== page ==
Addressing implicit bias in the healthcare of older people



This project was part of the Australian Human Rights Institute's 2022 seed funding round, receiving $10,000.


People aged 65+ constitute the fastest growing age group in Australia, yet social and institutional ageism defines this stage of life as one of physical, psychological and social decline. Ageism in healthcare can lead to implicit or unconscious bias, impacting patient relationships and ultimately, decreasing the quality of care given to older people. 

The project will provide preliminary data to understand social and individual perceptions of aging, and how negative perceptions can adversely influence an individual’s health through loss of opportunity and medical treatment. Such information will help lay the foundation of policy development to minimise structural ageism and ultimately, foster communities which include older people as valued and active members. 

This project will include two phases:

Phase 1 will utilise a qualitative study of 60 people aged 50+ years, to understand their self-perceptions towards aging and ongoing active lifestyles, and how this influences their health behaviours. The data from these interviews will be analysed to identify any themes and patterns in perceptions and this information will inform Phase 2.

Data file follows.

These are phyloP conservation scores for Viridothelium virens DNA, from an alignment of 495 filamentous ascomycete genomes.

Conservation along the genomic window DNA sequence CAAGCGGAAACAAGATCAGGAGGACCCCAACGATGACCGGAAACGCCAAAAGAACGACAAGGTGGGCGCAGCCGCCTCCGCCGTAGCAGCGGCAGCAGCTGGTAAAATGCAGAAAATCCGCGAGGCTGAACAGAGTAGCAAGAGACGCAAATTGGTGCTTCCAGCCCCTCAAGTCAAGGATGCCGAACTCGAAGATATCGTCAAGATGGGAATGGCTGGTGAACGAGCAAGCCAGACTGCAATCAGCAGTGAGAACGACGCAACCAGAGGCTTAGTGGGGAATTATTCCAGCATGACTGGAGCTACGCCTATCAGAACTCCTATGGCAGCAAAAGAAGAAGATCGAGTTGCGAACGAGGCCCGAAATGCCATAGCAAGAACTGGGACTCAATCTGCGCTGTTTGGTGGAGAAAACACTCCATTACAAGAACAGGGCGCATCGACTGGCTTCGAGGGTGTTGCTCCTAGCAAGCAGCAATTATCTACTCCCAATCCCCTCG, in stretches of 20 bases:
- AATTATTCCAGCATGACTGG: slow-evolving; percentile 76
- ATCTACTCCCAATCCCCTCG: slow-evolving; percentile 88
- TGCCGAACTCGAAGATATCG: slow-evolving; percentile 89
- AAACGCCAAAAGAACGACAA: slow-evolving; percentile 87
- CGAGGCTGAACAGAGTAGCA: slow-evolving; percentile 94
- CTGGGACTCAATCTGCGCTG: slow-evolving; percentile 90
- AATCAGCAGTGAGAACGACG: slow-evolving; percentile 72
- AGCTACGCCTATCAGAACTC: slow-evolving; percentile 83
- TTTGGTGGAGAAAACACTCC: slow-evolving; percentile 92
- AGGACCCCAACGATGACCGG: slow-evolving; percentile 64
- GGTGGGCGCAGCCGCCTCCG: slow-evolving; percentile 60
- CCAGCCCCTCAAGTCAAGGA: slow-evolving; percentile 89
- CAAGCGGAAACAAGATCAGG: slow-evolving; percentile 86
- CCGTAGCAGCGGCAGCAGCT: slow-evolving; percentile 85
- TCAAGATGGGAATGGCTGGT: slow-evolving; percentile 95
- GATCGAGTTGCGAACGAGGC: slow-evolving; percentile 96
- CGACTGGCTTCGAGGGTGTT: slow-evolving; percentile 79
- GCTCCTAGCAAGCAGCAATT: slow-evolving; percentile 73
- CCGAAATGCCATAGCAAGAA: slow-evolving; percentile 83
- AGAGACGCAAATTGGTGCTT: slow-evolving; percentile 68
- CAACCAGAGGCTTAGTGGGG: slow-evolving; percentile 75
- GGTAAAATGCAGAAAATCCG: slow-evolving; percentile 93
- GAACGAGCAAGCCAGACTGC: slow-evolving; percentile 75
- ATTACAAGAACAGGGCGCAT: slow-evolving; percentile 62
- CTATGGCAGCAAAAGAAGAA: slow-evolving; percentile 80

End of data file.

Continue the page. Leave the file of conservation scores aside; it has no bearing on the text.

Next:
Phase 2 will assess the role of education and awareness in identifying, understanding and unlearning the implicit bias of medical professionals, specifically related to ageing/older people. Participants will include medical students across years 1-5 and alumni from UNSW Medicine. Participants will complete two validated surveys measuring ageism -- the Expectations Regarding Aging (ERA) and Ambivalent Ageism Scale (AAS) -- before being presented with the findings from Phase 1. After a week-long period of reflection, participants will be asked to complete the ERA and AAS for a second time. In addition, participants will also be asked to complete a short online survey outlining their overall experience in this study. 

2023 project update

Phase 1 of 2 of this study is now completed, resulting in the submission of our article, ‘Ambrens et al. How perceptions of aging influence physical activity and exercise in older age: Exploring the behaviour of people aged 70+ years engaged in fall prevention activities’ for peer-review. 

One of the key outcomes of this study is to ensure that our future medical professionals develop the skills to examine implicit bias and to build an education program that addresses ageism and implicit bias. We aim to prepare a report for the School of Medicine, outlining the results of this study produced in Phase 2.  

Our research team has also expanded, with the addition of Dr Dania Sturneiks, a Senior Lecturer at UNSW Medicine. She has joined the study as an investigator and has begun to consult on plans to re-develop the curriculum for the Bachelor of Physiotherapy to include content learning focused on ageism and health equity.  

As our project progresses, we are aiming to find a research grant call out that suits the preliminary data collected in Phase 1, under the seed funding grant. We are committed to continue building connections within the hospital setting as we focus on embedding our work within the hospital setting to build a sustainable and validated system of practice that ensures health equity and reliable treatment practices for older people.